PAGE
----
Bhalerao et al., (2009) developed fast disintegrating tablets of Clonazepam which offers a new range of product having desired characteristics and intended benefits. The drug is poorly water soluble therefore to enhance the solubility and release of drug, solid dispersion of drug and PVP-K30 was prepared by solvent evaporation method. Different combinations of superdisintegrants such as crosscarmellose sodium, sodium starch glycolate, crospovidone were used. Directly compressible mannitol, and aspartame were used to enhance the mouth feel and taste. Lactose was used as diluents. The tablets were evaluated for hardness, friability, weight variation, wetting time, dispersion time and content uniformity. Optimized formulations were evaluated by in vitro dissolution test. All the tablets had hardness 3-3.5 kg/cm2 and friability of all formulations was less than 1, weight variation and drug content were within official limit. Amongst all formulations, formulation prepared by drug:PVP-K 30 (1:4) ratio and combination of 5% w/w crosscarmellose sodium and 5% w/w of sodium starch glycolate showed least dispersion time of 8 seconds and faster dissolution.
Selection of carrier for solid dispersion
A carrier should meet the following criteria to be suitable for solid dispersion of a drug. A carrier should be:
Hydrophilic in nature.
Non-toxic and pharmacologically inert.
Soluble in various solvents.
Carriers used for solid dispersion:
Sugars: Dextrose, mannitol.
Acids: Acrylic acids, polyacrylic acids.
Polymeric materials: Polyvinyl pyrrolidone (PVP), polyethylene glycols (PEGs).
Insoluble or enteric polymers: Eudragit.
Surfactants: Poloxamer, Tweens, Spans (Mahmoud et al., 2009).
AIM AND OBJECTIVES
Formulation and evaluation of mouth dissolving tablets containing Carvedilol solid dispersion.
Preparation of solid dispersions using different polymers and their combinations and selection of optimum concentration of polymers using different methods of solid dispersion
Formulation of mouth dissolving tablets using optimized solid dispersion prepared in step 2.
Carvedilol is a BCS class II with poor water solubility. We have selected solid dispersion technique to enhance drug dissolution. As the biological half life of the drug is very short (2.2 hrs) and it is 90% absorbed from GIT, but its bioavailability is only 10-20% indicating extensive first pass metabolism in liver. Due to substantial first pass effect and its shorter plasma half life, mouth dissolving tablets will be prepared. Mouth dissolving tablets are also good for those patients who have difficulty to swallow oral dosage forms, especially the elderly and children patients. These tablets are also suitable for the mentally ill, the patients with persistent nausea, who are travelling, and who do not have easy access to water.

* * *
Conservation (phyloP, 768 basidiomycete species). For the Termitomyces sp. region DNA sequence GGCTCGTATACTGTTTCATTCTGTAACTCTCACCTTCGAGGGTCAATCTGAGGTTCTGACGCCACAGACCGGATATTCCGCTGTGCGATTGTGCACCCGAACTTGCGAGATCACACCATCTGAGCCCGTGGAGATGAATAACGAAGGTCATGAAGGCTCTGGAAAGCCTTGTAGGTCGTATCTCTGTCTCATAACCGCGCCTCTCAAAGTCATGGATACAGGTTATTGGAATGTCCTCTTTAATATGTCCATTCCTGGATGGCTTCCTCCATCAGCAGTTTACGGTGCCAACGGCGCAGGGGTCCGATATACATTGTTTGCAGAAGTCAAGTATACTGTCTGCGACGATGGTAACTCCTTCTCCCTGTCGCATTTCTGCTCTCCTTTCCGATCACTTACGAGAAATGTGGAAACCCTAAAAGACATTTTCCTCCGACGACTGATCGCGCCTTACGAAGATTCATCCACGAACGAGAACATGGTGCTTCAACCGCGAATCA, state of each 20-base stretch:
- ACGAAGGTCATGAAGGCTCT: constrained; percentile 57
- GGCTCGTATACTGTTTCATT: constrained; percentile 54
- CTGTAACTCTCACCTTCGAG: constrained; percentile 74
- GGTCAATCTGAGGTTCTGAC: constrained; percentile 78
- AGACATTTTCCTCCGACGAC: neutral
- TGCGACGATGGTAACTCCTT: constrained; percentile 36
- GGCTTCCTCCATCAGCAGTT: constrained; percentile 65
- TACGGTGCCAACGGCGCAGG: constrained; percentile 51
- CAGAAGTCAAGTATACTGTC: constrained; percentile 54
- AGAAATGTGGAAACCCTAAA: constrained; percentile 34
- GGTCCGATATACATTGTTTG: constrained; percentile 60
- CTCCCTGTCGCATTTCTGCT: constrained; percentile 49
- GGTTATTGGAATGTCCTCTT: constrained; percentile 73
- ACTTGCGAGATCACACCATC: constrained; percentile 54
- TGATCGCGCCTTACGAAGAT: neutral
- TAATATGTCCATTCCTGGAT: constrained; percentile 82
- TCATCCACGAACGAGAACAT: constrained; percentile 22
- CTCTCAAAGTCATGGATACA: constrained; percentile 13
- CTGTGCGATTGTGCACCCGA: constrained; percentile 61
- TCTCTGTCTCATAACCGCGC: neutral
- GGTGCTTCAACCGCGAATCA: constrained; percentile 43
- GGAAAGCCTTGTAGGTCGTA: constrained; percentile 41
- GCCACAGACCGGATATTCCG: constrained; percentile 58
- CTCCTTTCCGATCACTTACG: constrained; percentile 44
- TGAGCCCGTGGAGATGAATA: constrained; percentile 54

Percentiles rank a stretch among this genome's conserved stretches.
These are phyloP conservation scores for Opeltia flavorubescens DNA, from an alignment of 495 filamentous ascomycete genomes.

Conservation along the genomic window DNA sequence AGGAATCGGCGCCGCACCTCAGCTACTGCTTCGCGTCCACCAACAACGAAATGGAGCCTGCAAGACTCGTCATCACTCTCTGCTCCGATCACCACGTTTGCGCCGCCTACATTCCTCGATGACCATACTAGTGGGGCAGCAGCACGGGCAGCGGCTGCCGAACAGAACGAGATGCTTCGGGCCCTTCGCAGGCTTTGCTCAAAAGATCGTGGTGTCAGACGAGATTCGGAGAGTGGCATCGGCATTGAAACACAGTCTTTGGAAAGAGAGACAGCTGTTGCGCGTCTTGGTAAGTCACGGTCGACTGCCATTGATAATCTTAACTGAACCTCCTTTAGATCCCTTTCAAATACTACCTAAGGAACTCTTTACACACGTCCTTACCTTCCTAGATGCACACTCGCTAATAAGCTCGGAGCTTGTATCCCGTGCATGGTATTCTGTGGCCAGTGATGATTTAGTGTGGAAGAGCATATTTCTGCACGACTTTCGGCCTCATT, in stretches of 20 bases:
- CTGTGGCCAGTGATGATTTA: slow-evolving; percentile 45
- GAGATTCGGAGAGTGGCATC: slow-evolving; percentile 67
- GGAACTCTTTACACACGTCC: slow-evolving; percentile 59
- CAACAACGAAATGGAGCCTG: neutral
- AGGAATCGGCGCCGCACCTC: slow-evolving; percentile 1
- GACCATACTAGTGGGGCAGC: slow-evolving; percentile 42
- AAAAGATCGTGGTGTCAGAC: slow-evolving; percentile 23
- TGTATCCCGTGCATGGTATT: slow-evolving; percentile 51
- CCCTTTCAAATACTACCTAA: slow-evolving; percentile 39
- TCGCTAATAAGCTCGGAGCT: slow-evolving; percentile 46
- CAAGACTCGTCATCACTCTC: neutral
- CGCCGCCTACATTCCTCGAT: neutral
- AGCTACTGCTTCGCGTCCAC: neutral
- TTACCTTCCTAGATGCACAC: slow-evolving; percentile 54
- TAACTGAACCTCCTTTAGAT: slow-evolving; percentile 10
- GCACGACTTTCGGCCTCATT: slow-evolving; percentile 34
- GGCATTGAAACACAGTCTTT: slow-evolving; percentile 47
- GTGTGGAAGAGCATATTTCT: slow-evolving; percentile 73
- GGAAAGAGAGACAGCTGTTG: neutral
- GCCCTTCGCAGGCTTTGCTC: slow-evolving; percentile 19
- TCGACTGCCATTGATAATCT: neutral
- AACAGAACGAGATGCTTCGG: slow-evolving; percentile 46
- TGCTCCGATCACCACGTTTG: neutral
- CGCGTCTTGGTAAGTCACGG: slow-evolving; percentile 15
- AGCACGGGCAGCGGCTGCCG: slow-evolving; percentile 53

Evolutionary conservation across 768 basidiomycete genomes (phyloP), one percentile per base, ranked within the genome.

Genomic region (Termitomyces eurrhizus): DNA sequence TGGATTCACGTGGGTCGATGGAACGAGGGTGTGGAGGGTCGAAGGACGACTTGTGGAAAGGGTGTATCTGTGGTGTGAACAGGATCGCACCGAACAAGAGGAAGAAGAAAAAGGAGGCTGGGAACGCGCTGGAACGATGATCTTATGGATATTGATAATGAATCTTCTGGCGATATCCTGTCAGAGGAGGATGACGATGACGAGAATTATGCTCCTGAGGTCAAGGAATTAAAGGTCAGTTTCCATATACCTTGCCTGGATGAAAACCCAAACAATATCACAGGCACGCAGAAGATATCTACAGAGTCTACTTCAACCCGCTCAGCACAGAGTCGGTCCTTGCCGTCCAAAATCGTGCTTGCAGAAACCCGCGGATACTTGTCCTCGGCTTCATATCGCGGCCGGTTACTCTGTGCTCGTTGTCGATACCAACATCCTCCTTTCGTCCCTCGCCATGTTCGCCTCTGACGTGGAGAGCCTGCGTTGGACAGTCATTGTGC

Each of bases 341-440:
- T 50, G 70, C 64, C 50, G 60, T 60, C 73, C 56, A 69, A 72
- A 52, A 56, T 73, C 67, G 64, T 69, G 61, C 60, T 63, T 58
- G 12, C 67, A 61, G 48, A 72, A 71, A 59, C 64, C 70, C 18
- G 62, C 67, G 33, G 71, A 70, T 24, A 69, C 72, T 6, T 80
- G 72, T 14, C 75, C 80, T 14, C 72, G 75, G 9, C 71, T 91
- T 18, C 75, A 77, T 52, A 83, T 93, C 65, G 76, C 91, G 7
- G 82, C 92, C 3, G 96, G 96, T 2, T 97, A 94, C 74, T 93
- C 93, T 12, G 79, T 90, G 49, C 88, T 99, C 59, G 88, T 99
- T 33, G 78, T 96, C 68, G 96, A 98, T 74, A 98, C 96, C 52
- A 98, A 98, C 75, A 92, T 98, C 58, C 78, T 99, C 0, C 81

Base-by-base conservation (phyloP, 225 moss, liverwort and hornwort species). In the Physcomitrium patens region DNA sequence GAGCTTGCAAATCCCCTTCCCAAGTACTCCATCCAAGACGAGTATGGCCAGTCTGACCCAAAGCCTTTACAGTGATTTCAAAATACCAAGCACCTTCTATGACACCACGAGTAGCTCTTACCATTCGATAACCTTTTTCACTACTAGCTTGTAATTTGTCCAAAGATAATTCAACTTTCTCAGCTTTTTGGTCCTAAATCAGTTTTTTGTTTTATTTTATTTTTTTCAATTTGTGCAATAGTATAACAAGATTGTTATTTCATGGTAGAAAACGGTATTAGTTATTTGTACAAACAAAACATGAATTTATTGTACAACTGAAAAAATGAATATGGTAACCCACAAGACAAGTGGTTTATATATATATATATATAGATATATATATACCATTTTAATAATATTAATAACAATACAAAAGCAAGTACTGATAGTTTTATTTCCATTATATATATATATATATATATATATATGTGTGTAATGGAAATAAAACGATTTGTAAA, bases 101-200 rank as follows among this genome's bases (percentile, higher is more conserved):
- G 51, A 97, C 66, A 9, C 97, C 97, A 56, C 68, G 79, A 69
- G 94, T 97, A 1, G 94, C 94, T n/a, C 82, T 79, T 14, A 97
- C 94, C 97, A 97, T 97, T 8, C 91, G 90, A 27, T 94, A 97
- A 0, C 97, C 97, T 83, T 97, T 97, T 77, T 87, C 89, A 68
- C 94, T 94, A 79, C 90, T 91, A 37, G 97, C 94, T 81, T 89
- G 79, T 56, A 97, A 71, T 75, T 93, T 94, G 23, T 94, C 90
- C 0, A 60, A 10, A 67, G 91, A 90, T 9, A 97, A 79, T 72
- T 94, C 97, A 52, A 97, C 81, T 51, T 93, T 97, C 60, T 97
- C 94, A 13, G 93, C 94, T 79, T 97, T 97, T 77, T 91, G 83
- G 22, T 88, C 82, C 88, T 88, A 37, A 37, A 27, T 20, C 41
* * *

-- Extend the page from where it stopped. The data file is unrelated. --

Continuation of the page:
Preparation of standard curves:
In 0.1N HCl
In Phosphate buffer pH 6.8
Preparation of standard curve in 0.1N HCl
100 mg of Carvedilol was dissolved in 100 ml of methanol; 10 ml of this solution was taken and diluted to 100 ml with 0.1N HCl to get 100 Âµg/ml as a stock solution. From this stock solution, 1ml solution was withdrawn and transferred to 10 ml volumetric flask and volume was made up to 10 ml with 0.1N HCl. From these solution aliquots of 1 ml, 2 ml, 3 ml, 4 ml, 5 ml, 6 ml, 7 ml, 8 ml were withdrawn and transferred to 10 ml volumetric flask and volume was made upto10 ml with 0.1N HCl. The absorbance of these solutions was measured at 240 nm against blank as 0.1N HCl.
Preparation of standard curve in phosphate buffer pH 6.8 100 mg of Carvedilol was dissolved in 100 ml of methanol; 10 ml of this solution was taken and diluted to 100 ml with phosphate buffer pH 6.8 to get 100 Âµg/ml as a stock solution. From this stock solution, 1ml solution was withdrawn and transferred to 10 ml volumetric flask and volume was made upto10 ml phosphate buffer pH 6.8. From these solution aliquots of 1 ml, 2 ml, 3 ml, 4 ml, 5 ml, 6 ml, 7 ml, 8 ml and 9 ml were withdrawn and transferred to 10 ml volumetric flask and volume was made upto10 ml with phosphate buffer pH 6.8. The absorbance of these solutions was measured at 240 nm against blank as in phosphate buffer pH 6.8.
Table No. 2